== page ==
Beeby, A. (2000). Choosing an empirical-experimental model for investigating translation competence: The PACTE model. Intercultural Faultlines. Research Models in Translation Studies I. Textual and Cognitive Aspects, Manchester: St Jerome, 43-55.
This chapter presents the different stages involved in the choice and application of an empirical-experimental research model, on the basis of the example of the PACTE research project at the Universitat Autonoma de Barcelona.
PACTE is a group of eleven translation teachers and researchers, co-ordinated by Amparo Hurtado Albir, working with Spanish, Catalan, English, German and French. Its members are Allison Beeby, Laura Berenguer, Doris Ensinger, Olivia Fox, Nicole Martinez M
Choosing a research model
Identifying the object of investigation:
he PACTE group decided that the object of investigation was to be translation competence so that we could then study the acquisition of translation competence for the purpose of designing teaching methods and materials to develop and evaluate translation competence.
Defining the object of study, theoretical framework, and presuppositions:
Translation competence was defined as the underlying system of knowledge and skills needed to be able to translate. The researchers reviewed many models of translation competence and concluded that their model of translation competence includes a strategic component and a psycho-physiological component. They also proposed six sub-competencies: communicative, extra-linguistic, professional-instrumental, transfer, strategic and psycho-physiological
Relevance and choice of empirical methods:
The researchers opted for an empirical research in order to validate their suppositions about translation competence and isolate the sub-competencies through systematic observation and data collection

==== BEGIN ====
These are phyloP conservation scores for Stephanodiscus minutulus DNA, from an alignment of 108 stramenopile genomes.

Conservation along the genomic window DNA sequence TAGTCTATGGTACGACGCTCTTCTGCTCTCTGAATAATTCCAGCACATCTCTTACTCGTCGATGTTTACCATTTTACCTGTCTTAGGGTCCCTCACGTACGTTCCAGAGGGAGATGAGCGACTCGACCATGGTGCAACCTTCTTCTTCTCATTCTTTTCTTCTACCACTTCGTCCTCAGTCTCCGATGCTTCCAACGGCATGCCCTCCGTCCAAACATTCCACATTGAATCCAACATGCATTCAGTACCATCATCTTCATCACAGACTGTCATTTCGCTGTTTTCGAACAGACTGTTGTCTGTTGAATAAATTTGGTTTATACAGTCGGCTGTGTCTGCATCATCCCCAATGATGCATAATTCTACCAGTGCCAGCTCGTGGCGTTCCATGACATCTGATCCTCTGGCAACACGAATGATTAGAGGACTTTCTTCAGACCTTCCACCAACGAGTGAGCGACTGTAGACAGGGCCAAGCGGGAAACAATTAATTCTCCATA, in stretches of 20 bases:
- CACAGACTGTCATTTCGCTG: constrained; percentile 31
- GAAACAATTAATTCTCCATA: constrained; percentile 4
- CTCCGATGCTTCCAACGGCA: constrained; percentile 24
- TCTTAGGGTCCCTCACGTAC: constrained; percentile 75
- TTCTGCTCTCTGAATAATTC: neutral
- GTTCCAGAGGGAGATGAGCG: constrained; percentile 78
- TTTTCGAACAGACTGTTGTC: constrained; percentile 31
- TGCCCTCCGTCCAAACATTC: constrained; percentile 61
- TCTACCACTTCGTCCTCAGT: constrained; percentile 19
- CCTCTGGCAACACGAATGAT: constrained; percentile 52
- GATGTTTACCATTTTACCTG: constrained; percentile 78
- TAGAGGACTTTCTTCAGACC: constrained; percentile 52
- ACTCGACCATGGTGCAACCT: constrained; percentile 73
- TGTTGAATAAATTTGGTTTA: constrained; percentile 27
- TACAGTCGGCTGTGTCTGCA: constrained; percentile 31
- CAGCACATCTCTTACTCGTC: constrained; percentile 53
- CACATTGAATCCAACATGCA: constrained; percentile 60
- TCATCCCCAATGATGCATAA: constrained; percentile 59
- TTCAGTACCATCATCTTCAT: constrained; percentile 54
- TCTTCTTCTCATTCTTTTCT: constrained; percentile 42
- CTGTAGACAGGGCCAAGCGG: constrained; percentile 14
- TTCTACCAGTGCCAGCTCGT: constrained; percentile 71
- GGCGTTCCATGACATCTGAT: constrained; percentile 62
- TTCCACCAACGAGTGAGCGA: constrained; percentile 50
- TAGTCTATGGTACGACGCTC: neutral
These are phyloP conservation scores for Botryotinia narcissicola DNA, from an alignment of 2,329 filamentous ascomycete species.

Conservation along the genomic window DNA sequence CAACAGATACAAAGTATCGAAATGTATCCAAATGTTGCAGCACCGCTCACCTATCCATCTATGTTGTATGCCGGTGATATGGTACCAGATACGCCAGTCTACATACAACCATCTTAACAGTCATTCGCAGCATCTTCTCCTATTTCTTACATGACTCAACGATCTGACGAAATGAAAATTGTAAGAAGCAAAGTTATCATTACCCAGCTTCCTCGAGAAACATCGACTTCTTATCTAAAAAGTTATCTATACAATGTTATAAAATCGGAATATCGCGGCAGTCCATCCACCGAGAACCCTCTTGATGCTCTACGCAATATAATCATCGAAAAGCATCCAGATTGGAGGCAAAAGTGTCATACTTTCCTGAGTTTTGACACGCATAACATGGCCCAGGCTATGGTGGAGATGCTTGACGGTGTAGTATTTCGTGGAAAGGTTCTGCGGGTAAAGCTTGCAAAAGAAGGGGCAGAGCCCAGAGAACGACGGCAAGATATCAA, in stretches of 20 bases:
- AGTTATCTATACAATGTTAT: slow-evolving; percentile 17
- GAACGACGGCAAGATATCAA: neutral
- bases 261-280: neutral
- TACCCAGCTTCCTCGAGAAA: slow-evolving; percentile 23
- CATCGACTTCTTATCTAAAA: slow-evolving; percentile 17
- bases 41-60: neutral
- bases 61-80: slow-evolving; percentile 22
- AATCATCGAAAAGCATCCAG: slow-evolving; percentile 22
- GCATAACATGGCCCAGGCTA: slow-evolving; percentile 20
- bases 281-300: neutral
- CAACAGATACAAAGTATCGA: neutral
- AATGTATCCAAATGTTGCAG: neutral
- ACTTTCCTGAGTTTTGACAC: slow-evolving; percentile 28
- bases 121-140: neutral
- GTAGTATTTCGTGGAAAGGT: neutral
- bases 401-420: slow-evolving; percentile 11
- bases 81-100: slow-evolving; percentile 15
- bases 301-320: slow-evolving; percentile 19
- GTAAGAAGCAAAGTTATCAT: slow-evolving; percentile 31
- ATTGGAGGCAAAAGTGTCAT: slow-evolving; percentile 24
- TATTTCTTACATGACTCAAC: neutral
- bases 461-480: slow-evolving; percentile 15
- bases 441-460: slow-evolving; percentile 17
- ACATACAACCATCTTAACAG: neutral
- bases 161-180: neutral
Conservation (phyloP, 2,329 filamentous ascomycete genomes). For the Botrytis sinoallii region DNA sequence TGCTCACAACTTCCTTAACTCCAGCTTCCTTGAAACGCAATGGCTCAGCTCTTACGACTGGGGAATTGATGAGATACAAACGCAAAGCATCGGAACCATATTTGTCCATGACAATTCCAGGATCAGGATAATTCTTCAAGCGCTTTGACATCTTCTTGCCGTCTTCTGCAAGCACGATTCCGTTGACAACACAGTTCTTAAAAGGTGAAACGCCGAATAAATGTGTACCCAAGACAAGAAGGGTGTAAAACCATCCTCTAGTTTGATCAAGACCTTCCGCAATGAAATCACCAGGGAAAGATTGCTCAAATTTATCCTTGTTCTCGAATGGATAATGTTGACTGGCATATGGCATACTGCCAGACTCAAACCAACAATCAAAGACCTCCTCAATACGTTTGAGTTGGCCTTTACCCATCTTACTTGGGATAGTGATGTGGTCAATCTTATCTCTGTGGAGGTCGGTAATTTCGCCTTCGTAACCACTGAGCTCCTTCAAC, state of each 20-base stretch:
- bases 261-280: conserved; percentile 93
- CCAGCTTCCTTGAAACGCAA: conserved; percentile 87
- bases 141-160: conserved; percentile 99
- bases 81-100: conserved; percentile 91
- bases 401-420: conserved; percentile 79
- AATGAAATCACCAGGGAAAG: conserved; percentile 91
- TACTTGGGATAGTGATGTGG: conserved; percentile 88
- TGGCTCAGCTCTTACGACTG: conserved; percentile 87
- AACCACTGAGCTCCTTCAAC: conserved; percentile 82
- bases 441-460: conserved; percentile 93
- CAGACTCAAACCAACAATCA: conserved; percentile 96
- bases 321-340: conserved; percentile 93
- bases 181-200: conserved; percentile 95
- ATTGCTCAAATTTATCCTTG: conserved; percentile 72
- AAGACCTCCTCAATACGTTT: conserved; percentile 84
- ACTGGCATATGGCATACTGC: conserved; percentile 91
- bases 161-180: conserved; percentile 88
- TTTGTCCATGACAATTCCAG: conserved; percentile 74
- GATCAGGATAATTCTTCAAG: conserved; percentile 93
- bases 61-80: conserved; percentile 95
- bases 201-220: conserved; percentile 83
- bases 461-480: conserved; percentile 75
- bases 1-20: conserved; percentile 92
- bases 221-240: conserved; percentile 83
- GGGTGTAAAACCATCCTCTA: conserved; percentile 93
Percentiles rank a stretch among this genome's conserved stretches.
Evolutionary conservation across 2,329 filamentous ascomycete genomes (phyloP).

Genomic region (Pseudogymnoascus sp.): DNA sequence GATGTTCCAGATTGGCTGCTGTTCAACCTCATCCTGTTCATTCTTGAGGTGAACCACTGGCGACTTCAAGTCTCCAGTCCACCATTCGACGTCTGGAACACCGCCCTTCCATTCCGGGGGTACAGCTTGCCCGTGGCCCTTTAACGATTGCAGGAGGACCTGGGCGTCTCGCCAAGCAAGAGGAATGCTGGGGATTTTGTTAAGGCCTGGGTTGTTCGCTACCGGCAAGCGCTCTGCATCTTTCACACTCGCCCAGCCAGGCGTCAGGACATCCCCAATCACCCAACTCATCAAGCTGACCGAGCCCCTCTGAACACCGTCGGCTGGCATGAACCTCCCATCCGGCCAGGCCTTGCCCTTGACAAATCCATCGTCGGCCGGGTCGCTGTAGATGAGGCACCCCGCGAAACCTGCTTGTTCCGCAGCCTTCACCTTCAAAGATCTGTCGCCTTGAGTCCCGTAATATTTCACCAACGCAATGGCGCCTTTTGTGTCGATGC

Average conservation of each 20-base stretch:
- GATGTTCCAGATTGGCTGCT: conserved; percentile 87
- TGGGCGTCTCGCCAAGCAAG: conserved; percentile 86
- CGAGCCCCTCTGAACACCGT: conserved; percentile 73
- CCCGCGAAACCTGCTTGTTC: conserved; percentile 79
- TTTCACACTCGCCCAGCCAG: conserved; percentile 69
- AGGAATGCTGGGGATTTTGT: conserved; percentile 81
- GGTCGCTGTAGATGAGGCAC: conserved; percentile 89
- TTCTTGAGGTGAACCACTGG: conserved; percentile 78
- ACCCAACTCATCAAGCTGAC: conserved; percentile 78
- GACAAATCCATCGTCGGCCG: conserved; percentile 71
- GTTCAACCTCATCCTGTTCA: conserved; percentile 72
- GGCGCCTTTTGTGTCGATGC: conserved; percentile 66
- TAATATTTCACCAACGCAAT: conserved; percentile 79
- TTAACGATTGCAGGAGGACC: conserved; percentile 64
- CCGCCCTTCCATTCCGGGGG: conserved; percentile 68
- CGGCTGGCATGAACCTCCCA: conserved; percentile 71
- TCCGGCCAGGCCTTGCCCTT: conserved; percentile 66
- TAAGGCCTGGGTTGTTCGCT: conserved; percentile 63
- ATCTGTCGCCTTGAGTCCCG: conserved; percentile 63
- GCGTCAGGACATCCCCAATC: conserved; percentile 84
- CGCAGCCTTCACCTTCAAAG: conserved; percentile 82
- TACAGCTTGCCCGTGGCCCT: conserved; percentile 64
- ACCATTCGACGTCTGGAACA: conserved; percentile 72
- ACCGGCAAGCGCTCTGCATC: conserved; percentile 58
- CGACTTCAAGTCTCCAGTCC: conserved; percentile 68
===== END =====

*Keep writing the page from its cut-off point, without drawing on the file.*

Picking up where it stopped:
Formulation of working hypotheses either open or closed:
PACTE decided to follow a deductive approach formulating closed hypotheses (one on translation competence, and the other on acquisition of translation competence. These hypotheses can be verified or nullified by the results of empirical-experimental observation.
Choosing a research method:
PACTE wanted to design an empirical-experimental research model to confirm or adjust their hypotheses and allow them to proceed deductively. The model had to combine quantitative and qualitative data that has a real and practical application for human translators and integrates both theory and practice.
The PACTE Group research designed an experiment to measure (1) translation competence, and (2) acquisition of translation competence. For the first group, subjects were divided into groups; experimental group, (professional translators) and control group (bilinguals, non-practicing translators). For the second group, two experimental groups were used; one comprising translation students and the other of professional translators.
A commercial software programme (PROXY) used for remote control of computer users logged onto a server where all the translator's activities - Internet search, CDs encyclopedia or dictionary searches, pauses, corrections, etc. - can be logged in real time and the translator's screen can be observed on another computer in another room.
The design included two questionnaires and one interview: (i) an initial questionnaire to elicit information about professional experience, direct/inverse experience, training, ideas about translation and translation competence. (ii) A final questionnaire to gain more information about the translator, the problems in the text, the strategies used, and their own evaluation of their translation. (iii) Retrospective interview with the translators following the PROXY recording.
Subjects were asked to translate two short texts, one of which is translated directly (i.e. into the Ll and the other inversely (i.e. into L2), and the whole process is recorded on PROXY.
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